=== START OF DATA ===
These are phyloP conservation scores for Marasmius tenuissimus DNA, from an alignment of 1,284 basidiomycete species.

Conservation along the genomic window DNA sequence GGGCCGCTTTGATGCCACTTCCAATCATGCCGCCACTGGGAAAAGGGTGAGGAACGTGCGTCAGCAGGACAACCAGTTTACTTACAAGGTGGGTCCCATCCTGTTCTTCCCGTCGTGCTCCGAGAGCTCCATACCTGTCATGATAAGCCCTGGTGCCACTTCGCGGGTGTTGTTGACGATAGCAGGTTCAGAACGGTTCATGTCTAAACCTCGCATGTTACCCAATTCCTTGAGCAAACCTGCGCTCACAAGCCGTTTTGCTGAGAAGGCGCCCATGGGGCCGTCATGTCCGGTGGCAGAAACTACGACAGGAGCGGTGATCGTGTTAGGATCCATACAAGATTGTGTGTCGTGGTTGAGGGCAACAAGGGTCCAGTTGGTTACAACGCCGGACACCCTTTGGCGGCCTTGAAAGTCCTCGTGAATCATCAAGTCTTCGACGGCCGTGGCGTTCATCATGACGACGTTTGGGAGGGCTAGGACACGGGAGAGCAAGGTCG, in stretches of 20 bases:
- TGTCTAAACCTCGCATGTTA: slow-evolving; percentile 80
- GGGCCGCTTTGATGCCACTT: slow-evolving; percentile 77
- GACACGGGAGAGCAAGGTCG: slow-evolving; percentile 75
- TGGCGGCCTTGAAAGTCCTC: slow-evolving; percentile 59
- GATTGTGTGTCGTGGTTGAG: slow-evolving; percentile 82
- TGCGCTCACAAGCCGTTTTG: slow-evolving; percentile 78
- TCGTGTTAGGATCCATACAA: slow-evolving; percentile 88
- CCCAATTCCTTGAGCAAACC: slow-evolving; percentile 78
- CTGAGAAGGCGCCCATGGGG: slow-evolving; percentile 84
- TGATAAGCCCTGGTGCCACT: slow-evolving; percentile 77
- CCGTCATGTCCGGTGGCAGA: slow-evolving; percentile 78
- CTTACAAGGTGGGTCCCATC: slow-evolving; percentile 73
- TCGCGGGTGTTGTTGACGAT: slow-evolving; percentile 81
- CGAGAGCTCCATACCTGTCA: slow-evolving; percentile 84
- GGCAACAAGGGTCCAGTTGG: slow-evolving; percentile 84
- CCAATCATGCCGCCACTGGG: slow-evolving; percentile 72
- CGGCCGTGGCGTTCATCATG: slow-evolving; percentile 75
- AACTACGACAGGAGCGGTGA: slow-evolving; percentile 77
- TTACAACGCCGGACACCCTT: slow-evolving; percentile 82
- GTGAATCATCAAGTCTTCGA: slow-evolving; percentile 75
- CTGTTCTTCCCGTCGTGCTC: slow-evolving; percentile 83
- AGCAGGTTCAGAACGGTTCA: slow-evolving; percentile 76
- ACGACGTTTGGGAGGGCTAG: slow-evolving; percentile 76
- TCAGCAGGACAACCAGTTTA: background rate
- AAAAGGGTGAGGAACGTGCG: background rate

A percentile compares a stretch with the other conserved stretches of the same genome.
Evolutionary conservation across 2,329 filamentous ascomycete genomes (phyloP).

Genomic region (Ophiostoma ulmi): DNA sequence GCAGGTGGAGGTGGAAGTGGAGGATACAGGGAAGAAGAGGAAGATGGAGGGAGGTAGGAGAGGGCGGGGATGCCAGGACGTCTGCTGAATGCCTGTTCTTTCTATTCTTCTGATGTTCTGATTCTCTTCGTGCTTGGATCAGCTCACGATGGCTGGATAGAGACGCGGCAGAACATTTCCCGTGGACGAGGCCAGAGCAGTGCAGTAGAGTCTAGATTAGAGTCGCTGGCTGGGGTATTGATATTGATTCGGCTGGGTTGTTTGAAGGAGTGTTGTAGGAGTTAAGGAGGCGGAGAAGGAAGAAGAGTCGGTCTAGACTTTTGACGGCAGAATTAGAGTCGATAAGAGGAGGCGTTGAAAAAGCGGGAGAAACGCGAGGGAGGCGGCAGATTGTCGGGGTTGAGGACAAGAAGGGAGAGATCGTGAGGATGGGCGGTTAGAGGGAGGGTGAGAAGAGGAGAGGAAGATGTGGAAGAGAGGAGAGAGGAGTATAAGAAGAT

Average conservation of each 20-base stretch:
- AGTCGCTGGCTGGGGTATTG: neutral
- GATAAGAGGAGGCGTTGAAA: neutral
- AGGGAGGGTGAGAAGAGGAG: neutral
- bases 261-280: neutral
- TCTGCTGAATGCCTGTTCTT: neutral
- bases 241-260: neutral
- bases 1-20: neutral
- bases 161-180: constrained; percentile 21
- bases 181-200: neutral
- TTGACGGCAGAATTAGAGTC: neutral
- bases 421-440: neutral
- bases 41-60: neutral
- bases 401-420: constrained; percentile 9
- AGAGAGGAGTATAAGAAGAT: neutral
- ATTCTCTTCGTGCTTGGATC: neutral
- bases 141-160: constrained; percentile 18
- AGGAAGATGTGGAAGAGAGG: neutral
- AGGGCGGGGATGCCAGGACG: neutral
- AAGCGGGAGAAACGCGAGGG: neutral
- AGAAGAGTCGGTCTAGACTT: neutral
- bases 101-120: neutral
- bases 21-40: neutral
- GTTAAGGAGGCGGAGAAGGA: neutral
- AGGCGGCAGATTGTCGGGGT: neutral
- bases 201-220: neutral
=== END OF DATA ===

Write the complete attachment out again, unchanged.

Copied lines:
These are phyloP conservation scores for Marasmius tenuissimus DNA, from an alignment of 1,284 basidiomycete species.

Conservation along the genomic window DNA sequence GGGCCGCTTTGATGCCACTTCCAATCATGCCGCCACTGGGAAAAGGGTGAGGAACGTGCGTCAGCAGGACAACCAGTTTACTTACAAGGTGGGTCCCATCCTGTTCTTCCCGTCGTGCTCCGAGAGCTCCATACCTGTCATGATAAGCCCTGGTGCCACTTCGCGGGTGTTGTTGACGATAGCAGGTTCAGAACGGTTCATGTCTAAACCTCGCATGTTACCCAATTCCTTGAGCAAACCTGCGCTCACAAGCCGTTTTGCTGAGAAGGCGCCCATGGGGCCGTCATGTCCGGTGGCAGAAACTACGACAGGAGCGGTGATCGTGTTAGGATCCATACAAGATTGTGTGTCGTGGTTGAGGGCAACAAGGGTCCAGTTGGTTACAACGCCGGACACCCTTTGGCGGCCTTGAAAGTCCTCGTGAATCATCAAGTCTTCGACGGCCGTGGCGTTCATCATGACGACGTTTGGGAGGGCTAGGACACGGGAGAGCAAGGTCG, in stretches of 20 bases:
- TGTCTAAACCTCGCATGTTA: slow-evolving; percentile 80
- GGGCCGCTTTGATGCCACTT: slow-evolving; percentile 77
- GACACGGGAGAGCAAGGTCG: slow-evolving; percentile 75
- TGGCGGCCTTGAAAGTCCTC: slow-evolving; percentile 59
- GATTGTGTGTCGTGGTTGAG: slow-evolving; percentile 82
- TGCGCTCACAAGCCGTTTTG: slow-evolving; percentile 78
- TCGTGTTAGGATCCATACAA: slow-evolving; percentile 88
- CCCAATTCCTTGAGCAAACC: slow-evolving; percentile 78
- CTGAGAAGGCGCCCATGGGG: slow-evolving; percentile 84
- TGATAAGCCCTGGTGCCACT: slow-evolving; percentile 77
- CCGTCATGTCCGGTGGCAGA: slow-evolving; percentile 78
- CTTACAAGGTGGGTCCCATC: slow-evolving; percentile 73
- TCGCGGGTGTTGTTGACGAT: slow-evolving; percentile 81
- CGAGAGCTCCATACCTGTCA: slow-evolving; percentile 84
- GGCAACAAGGGTCCAGTTGG: slow-evolving; percentile 84
- CCAATCATGCCGCCACTGGG: slow-evolving; percentile 72
- CGGCCGTGGCGTTCATCATG: slow-evolving; percentile 75
- AACTACGACAGGAGCGGTGA: slow-evolving; percentile 77
- TTACAACGCCGGACACCCTT: slow-evolving; percentile 82
- GTGAATCATCAAGTCTTCGA: slow-evolving; percentile 75
- CTGTTCTTCCCGTCGTGCTC: slow-evolving; percentile 83
- AGCAGGTTCAGAACGGTTCA: slow-evolving; percentile 76
- ACGACGTTTGGGAGGGCTAG: slow-evolving; percentile 76
- TCAGCAGGACAACCAGTTTA: background rate
- AAAAGGGTGAGGAACGTGCG: background rate

A percentile compares a stretch with the other conserved stretches of the same genome.
Evolutionary conservation across 2,329 filamentous ascomycete genomes (phyloP).

Genomic region (Ophiostoma ulmi): DNA sequence GCAGGTGGAGGTGGAAGTGGAGGATACAGGGAAGAAGAGGAAGATGGAGGGAGGTAGGAGAGGGCGGGGATGCCAGGACGTCTGCTGAATGCCTGTTCTTTCTATTCTTCTGATGTTCTGATTCTCTTCGTGCTTGGATCAGCTCACGATGGCTGGATAGAGACGCGGCAGAACATTTCCCGTGGACGAGGCCAGAGCAGTGCAGTAGAGTCTAGATTAGAGTCGCTGGCTGGGGTATTGATATTGATTCGGCTGGGTTGTTTGAAGGAGTGTTGTAGGAGTTAAGGAGGCGGAGAAGGAAGAAGAGTCGGTCTAGACTTTTGACGGCAGAATTAGAGTCGATAAGAGGAGGCGTTGAAAAAGCGGGAGAAACGCGAGGGAGGCGGCAGATTGTCGGGGTTGAGGACAAGAAGGGAGAGATCGTGAGGATGGGCGGTTAGAGGGAGGGTGAGAAGAGGAGAGGAAGATGTGGAAGAGAGGAGAGAGGAGTATAAGAAGAT

Average conservation of each 20-base stretch:
- AGTCGCTGGCTGGGGTATTG: neutral
- GATAAGAGGAGGCGTTGAAA: neutral
- AGGGAGGGTGAGAAGAGGAG: neutral
- bases 261-280: neutral
- TCTGCTGAATGCCTGTTCTT: neutral
- bases 241-260: neutral
- bases 1-20: neutral
- bases 161-180: constrained; percentile 21
- bases 181-200: neutral
- TTGACGGCAGAATTAGAGTC: neutral
- bases 421-440: neutral
- bases 41-60: neutral
- bases 401-420: constrained; percentile 9
- AGAGAGGAGTATAAGAAGAT: neutral
- ATTCTCTTCGTGCTTGGATC: neutral
- bases 141-160: constrained; percentile 18
- AGGAAGATGTGGAAGAGAGG: neutral
- AGGGCGGGGATGCCAGGACG: neutral
- AAGCGGGAGAAACGCGAGGG: neutral
- AGAAGAGTCGGTCTAGACTT: neutral
- bases 101-120: neutral
- bases 21-40: neutral
- GTTAAGGAGGCGGAGAAGGA: neutral
- AGGCGGCAGATTGTCGGGGT: neutral
- bases 201-220: neutral